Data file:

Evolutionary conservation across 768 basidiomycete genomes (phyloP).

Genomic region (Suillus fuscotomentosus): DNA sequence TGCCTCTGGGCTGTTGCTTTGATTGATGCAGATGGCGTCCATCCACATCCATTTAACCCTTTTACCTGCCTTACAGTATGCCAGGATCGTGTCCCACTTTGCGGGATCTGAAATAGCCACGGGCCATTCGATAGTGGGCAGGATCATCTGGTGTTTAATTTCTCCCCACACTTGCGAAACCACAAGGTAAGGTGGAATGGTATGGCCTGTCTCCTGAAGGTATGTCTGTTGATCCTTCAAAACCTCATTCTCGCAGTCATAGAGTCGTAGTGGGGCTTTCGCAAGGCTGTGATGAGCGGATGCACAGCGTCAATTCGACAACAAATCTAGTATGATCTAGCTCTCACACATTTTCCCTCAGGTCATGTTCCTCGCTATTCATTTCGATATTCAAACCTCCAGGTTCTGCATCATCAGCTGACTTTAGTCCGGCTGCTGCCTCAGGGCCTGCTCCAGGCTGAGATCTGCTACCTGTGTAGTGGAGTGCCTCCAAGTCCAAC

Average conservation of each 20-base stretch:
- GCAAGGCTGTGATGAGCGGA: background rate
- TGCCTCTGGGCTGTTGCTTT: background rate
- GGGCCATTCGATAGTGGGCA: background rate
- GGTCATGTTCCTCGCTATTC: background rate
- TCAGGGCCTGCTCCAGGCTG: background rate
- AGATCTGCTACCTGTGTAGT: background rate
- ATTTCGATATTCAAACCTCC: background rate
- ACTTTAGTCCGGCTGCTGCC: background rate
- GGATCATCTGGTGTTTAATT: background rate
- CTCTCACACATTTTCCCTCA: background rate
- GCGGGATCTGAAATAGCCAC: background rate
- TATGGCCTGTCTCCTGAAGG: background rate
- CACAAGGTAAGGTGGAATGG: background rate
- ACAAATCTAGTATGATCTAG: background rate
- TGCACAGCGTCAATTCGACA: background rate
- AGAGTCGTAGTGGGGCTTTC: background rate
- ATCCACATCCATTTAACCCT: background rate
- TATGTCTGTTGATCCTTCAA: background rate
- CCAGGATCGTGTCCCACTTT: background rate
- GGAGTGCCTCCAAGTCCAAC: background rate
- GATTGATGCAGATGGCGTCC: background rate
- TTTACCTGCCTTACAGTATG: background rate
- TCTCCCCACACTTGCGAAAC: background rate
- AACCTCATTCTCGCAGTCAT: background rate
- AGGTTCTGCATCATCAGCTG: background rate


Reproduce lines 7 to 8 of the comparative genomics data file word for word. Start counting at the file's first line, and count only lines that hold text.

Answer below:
- GGTCATGTTCCTCGCTATTC: background rate
- TCAGGGCCTGCTCCAGGCTG: background rate